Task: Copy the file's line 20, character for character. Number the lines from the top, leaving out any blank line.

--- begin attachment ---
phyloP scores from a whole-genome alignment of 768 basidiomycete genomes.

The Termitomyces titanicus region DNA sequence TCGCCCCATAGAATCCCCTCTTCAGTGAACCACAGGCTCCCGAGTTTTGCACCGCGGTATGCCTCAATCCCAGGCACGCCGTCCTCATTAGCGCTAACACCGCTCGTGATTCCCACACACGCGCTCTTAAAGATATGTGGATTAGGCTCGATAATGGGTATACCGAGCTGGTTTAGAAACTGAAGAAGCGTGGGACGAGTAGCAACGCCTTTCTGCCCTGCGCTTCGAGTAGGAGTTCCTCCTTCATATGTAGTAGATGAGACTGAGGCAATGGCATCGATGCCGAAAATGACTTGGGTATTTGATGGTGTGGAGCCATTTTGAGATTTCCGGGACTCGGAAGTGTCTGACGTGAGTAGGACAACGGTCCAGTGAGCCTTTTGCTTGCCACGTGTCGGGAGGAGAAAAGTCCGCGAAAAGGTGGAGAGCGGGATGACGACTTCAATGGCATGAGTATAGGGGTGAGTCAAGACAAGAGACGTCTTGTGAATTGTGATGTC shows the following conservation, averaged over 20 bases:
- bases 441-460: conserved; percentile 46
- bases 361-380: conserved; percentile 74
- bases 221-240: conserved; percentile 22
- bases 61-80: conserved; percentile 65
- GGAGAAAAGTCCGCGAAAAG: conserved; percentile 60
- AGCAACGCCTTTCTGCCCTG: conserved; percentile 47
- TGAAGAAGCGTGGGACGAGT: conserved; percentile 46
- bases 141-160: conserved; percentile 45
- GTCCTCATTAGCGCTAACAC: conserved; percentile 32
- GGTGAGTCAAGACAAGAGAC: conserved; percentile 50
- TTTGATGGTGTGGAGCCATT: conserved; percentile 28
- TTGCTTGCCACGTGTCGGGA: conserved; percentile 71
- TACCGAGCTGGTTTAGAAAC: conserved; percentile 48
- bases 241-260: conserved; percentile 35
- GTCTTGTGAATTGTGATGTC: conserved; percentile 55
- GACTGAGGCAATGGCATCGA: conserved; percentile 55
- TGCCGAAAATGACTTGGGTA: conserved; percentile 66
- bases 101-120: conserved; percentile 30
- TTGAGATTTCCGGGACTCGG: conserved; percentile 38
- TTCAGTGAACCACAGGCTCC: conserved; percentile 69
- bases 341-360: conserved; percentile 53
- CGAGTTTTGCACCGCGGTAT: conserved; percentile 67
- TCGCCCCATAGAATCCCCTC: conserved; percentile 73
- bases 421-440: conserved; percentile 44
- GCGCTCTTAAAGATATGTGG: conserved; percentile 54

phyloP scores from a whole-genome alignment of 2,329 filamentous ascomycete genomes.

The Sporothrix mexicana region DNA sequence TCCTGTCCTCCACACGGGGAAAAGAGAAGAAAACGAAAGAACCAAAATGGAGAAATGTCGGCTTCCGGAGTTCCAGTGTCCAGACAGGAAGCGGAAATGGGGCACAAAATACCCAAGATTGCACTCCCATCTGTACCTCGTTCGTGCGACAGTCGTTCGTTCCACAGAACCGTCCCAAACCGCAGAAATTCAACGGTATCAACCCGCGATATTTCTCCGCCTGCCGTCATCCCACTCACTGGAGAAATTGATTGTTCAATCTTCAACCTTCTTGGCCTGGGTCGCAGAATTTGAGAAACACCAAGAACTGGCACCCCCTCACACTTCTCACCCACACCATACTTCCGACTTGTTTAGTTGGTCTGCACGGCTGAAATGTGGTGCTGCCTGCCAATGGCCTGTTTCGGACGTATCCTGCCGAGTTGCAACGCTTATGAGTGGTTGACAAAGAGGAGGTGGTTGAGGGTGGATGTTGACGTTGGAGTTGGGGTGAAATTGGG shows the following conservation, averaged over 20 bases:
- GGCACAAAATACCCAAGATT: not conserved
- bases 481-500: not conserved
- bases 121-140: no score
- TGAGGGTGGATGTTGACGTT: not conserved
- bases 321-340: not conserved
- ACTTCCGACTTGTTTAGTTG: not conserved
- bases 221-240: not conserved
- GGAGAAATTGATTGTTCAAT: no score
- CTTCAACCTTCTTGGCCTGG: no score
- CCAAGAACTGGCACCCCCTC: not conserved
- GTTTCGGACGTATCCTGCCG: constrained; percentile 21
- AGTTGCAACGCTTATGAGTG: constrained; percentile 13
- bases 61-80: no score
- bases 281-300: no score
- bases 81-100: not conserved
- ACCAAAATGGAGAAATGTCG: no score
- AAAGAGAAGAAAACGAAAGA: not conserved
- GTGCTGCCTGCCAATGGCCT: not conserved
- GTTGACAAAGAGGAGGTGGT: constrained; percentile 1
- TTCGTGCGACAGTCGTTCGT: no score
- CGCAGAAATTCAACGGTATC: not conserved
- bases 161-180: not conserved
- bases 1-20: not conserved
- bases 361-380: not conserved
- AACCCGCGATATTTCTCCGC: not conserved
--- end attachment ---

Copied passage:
- bases 101-120: conserved; percentile 30